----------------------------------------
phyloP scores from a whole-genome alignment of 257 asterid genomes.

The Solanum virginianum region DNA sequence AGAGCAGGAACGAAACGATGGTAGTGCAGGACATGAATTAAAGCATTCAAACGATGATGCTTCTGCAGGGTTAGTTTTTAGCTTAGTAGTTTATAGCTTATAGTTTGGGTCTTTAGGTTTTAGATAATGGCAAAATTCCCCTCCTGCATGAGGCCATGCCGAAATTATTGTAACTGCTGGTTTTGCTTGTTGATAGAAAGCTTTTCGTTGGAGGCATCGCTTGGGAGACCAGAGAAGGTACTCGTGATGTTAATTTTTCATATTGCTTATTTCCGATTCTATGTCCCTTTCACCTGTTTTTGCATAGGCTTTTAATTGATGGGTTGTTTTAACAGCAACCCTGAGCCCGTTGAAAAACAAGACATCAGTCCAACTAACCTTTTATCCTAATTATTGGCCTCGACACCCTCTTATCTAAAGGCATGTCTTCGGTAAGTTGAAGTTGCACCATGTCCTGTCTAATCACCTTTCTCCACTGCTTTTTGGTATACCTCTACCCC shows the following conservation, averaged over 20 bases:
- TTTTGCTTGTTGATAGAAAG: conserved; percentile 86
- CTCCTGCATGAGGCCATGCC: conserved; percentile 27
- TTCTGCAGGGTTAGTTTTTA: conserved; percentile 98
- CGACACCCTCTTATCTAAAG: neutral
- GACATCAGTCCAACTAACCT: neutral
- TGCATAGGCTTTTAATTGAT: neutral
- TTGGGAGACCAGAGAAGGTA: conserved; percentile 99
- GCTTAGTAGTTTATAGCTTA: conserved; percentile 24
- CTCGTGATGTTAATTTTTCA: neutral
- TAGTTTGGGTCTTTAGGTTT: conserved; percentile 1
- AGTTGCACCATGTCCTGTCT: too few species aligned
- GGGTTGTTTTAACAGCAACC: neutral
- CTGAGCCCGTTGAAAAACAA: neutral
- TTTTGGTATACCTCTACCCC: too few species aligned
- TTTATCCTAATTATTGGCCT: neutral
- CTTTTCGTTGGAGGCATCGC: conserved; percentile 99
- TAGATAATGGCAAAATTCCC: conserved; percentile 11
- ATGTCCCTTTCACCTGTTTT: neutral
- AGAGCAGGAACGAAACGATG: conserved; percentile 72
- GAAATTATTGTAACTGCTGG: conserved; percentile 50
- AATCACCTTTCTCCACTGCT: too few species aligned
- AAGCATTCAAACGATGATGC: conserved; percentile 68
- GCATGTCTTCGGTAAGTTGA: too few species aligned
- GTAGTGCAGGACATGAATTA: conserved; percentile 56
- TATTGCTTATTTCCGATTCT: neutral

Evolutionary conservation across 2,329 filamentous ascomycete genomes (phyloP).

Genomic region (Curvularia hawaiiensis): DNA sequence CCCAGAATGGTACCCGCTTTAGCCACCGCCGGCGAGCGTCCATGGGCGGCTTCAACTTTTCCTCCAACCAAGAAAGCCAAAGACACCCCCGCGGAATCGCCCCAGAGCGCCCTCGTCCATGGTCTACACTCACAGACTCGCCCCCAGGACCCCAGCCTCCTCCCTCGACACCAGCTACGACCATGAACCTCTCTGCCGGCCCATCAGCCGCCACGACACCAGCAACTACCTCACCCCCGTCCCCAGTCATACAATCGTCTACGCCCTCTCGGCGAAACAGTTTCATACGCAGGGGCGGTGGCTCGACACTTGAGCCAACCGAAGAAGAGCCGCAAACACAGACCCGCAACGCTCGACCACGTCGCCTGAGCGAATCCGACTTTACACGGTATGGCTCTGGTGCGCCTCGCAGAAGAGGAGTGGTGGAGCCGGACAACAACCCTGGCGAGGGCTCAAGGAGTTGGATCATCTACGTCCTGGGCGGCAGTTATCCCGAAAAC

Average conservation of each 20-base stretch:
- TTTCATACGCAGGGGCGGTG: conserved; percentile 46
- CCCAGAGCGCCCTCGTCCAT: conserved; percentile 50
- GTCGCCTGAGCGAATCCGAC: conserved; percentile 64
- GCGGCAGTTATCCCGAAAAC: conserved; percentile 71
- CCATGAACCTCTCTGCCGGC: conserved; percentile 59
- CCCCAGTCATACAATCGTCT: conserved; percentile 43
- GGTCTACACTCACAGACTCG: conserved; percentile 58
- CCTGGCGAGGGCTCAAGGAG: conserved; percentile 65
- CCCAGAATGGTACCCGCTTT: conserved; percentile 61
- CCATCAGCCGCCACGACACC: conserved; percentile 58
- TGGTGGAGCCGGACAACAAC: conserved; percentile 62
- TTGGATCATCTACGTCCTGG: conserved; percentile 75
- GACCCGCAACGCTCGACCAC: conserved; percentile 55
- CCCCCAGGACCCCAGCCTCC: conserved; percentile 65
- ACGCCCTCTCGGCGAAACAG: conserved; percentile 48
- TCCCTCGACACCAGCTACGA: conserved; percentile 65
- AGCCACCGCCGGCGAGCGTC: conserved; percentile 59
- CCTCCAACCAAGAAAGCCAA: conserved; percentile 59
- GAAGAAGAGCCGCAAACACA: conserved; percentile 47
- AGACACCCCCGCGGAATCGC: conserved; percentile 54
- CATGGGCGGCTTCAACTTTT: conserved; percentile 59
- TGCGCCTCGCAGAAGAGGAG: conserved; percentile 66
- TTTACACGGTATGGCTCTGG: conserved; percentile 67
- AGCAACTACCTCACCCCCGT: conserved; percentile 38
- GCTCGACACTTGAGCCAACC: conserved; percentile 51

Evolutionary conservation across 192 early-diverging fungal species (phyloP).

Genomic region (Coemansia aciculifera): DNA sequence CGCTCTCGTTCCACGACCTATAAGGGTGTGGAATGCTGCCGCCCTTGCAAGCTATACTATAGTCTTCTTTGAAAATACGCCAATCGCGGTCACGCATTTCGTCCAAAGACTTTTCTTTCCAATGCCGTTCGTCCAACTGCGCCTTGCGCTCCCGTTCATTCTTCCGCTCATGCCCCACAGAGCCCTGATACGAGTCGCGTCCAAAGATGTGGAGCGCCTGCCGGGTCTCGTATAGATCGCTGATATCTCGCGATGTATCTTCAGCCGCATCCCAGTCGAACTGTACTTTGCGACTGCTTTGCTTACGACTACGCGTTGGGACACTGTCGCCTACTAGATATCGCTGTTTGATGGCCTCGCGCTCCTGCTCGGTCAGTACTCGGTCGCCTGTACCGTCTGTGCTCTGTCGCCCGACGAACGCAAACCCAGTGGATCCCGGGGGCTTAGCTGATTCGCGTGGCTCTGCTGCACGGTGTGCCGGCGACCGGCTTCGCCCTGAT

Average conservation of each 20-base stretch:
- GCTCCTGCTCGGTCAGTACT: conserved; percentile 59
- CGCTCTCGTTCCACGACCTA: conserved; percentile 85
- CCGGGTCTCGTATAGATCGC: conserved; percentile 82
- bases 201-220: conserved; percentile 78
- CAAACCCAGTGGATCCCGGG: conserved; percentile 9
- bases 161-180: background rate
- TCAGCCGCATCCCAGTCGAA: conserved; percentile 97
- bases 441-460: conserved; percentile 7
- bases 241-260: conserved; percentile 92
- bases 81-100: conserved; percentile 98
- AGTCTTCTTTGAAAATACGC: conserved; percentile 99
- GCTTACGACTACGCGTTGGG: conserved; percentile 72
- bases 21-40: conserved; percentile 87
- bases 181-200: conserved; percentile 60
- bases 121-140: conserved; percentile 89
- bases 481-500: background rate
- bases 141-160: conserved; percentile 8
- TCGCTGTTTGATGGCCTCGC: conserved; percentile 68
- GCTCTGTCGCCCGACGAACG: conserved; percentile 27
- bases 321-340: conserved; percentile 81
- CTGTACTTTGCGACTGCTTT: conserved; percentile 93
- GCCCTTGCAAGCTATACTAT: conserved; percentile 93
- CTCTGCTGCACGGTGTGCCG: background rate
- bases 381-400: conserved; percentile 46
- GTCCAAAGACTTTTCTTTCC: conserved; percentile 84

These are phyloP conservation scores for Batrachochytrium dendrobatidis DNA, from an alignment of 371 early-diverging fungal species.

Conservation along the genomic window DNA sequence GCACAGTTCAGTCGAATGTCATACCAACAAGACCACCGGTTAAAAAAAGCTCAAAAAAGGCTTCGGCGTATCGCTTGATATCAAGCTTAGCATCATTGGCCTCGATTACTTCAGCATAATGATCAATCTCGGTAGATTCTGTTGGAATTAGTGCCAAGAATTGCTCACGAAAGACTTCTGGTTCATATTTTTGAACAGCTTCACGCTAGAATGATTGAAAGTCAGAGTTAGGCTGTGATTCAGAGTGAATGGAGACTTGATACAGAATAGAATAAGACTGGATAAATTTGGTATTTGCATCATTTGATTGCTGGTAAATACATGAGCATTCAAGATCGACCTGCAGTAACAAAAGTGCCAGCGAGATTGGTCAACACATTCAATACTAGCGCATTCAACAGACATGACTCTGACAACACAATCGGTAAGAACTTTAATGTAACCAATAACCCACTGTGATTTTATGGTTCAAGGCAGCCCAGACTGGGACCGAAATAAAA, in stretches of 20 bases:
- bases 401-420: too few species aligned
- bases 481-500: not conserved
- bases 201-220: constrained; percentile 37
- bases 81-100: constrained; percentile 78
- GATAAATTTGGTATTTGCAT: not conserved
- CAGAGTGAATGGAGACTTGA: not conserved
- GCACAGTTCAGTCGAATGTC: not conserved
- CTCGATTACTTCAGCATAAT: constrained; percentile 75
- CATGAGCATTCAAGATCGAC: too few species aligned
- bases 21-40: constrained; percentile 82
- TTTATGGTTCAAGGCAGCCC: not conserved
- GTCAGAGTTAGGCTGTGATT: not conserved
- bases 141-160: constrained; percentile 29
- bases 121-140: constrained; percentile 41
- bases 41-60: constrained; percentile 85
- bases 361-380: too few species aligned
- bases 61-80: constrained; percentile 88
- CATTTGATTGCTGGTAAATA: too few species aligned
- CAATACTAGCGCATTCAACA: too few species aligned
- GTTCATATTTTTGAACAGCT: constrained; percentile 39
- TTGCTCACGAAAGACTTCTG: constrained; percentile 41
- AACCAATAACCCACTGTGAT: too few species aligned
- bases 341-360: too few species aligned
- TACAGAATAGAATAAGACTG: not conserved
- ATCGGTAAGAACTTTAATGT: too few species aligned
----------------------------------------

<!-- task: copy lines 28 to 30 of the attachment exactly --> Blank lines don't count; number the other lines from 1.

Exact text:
Evolutionary conservation across 2,329 filamentous ascomycete genomes (phyloP).

Genomic region (Curvularia hawaiiensis): DNA sequence CCCAGAATGGTACCCGCTTTAGCCACCGCCGGCGAGCGTCCATGGGCGGCTTCAACTTTTCCTCCAACCAAGAAAGCCAAAGACACCCCCGCGGAATCGCCCCAGAGCGCCCTCGTCCATGGTCTACACTCACAGACTCGCCCCCAGGACCCCAGCCTCCTCCCTCGACACCAGCTACGACCATGAACCTCTCTGCCGGCCCATCAGCCGCCACGACACCAGCAACTACCTCACCCCCGTCCCCAGTCATACAATCGTCTACGCCCTCTCGGCGAAACAGTTTCATACGCAGGGGCGGTGGCTCGACACTTGAGCCAACCGAAGAAGAGCCGCAAACACAGACCCGCAACGCTCGACCACGTCGCCTGAGCGAATCCGACTTTACACGGTATGGCTCTGGTGCGCCTCGCAGAAGAGGAGTGGTGGAGCCGGACAACAACCCTGGCGAGGGCTCAAGGAGTTGGATCATCTACGTCCTGGGCGGCAGTTATCCCGAAAAC

Average conservation of each 20-base stretch: